Monday, February 17, 2014
Franchise/transition tags: Jaguars
By Michael DiRocco
JACKSONVILLE, Fla. -- When you have one of the least-talented rosters in the NFL, you’re not going to have much use for any of the franchise tags.
That’s the situation the Jaguars are in right now.
The team does have two notable impending free agents -- running back Maurice Jones-Drew and quarterback Chad Henne -- and neither will be given the franchise or transitional tag on Monday, the first day that teams can use those designations.
General manager David Caldwell has said several times that Jones-Drew has earned the right to test the market though he’s interested in re-signing the running back. By letting him test the market, Caldwell is risking Jones-Drew not giving the Jaguars a chance to match any offer.
Jones-Drew is after the kind of money that Steven Jackson (three years, $12 million, $4 million guaranteed), Reggie Bush (four years, $16 million, $4 million signing bonus) and Shonn Greene (three years, $10 million, $5 million guaranteed) got when they signed free-agent contracts in 2013.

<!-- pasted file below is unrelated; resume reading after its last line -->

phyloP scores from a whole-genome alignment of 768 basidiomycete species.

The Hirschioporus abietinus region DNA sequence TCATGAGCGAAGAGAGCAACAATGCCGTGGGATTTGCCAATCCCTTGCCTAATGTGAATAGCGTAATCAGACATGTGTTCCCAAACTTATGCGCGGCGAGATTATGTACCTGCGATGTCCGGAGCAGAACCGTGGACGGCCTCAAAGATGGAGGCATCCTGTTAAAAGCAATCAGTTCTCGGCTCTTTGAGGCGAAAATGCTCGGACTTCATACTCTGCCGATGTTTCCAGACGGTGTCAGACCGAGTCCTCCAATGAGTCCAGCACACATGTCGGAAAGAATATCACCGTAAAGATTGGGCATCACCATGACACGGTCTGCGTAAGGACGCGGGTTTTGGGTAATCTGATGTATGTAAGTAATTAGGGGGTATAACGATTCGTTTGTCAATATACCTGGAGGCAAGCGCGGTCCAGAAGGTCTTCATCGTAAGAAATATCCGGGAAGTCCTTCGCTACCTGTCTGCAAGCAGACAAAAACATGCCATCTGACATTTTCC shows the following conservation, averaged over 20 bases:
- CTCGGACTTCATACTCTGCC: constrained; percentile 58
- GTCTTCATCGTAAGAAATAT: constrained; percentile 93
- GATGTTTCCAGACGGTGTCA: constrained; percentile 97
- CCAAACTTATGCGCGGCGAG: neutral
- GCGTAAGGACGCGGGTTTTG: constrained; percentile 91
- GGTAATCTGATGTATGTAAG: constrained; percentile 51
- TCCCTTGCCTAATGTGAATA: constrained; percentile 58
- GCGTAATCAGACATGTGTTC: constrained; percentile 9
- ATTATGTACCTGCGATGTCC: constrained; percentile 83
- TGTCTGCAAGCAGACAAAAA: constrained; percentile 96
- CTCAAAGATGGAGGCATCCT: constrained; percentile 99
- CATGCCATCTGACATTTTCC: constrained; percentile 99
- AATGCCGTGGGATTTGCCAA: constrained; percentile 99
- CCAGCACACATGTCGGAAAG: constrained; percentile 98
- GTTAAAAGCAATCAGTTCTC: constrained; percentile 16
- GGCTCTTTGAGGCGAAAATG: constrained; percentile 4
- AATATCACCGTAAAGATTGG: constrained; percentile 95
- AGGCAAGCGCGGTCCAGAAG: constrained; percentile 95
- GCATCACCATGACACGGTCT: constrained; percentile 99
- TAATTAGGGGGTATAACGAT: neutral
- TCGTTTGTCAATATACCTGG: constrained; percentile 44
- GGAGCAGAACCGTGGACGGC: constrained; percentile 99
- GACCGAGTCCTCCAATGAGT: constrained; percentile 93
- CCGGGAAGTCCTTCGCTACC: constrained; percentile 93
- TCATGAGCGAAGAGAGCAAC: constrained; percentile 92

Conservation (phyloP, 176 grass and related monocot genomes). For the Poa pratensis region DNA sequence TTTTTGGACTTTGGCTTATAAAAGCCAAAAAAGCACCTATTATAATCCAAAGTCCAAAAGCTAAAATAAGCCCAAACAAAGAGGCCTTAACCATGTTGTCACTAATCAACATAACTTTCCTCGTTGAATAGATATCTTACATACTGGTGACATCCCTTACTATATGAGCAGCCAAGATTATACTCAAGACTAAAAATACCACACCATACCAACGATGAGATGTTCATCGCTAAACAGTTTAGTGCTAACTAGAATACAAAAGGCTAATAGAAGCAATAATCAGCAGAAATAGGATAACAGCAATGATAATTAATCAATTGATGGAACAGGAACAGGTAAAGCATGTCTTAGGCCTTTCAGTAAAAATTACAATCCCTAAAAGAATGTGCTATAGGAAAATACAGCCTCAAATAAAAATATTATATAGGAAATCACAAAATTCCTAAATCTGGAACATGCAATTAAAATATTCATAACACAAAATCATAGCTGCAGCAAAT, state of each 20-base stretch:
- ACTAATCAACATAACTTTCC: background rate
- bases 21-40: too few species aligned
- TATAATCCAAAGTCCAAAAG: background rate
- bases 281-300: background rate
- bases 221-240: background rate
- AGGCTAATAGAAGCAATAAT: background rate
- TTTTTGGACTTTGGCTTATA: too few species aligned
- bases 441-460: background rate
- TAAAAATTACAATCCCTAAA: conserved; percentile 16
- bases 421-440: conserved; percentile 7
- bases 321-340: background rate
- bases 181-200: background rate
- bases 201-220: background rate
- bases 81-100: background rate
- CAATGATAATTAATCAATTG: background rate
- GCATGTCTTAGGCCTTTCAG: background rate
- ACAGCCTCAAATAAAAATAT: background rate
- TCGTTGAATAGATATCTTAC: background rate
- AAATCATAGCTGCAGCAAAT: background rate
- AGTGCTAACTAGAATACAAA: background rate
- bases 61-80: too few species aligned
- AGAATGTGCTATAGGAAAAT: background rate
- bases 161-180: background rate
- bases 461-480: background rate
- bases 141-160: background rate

In each case, the teams overpaid for backs past the midpoint of their careers, but teams usually do overpay for players during free agency. Jones-Drew is at the same point in his career. He’ll be 29 in March and he has significant wear and tear on his body: 2,233 touches (rushes, receptions, kick and punt returns) in eight seasons.
In watching him this past season, he clearly did not look similar to the player who led the NFL in rushing in 2011. He wasn’t as explosive through the hole and wasn’t able to get to the edge and turn the corner as well as he has in the past.
There’s no reason for the Jaguars to use even the transitional tag on Jones-Drew. If he doesn’t re-sign -- and he said at the end of the season it was about the money -- the Jaguars will move forward with Jordan Todman, Denard Robinson, a draft pick or two, and possibly a mid-level free-agent signing of their own.
As far as Henne, Caldwell said he expects to reach out to Henne’s representatives soon to try to work out an extension before Henne’s contract expires in March. It would be ludicrous for the Jaguars to use a franchise tag on Henne because he would have to be paid a salary that averages to the top five (exclusive or non-exclusive tag) or the top 10 (transitional tag) paid QBs in the league.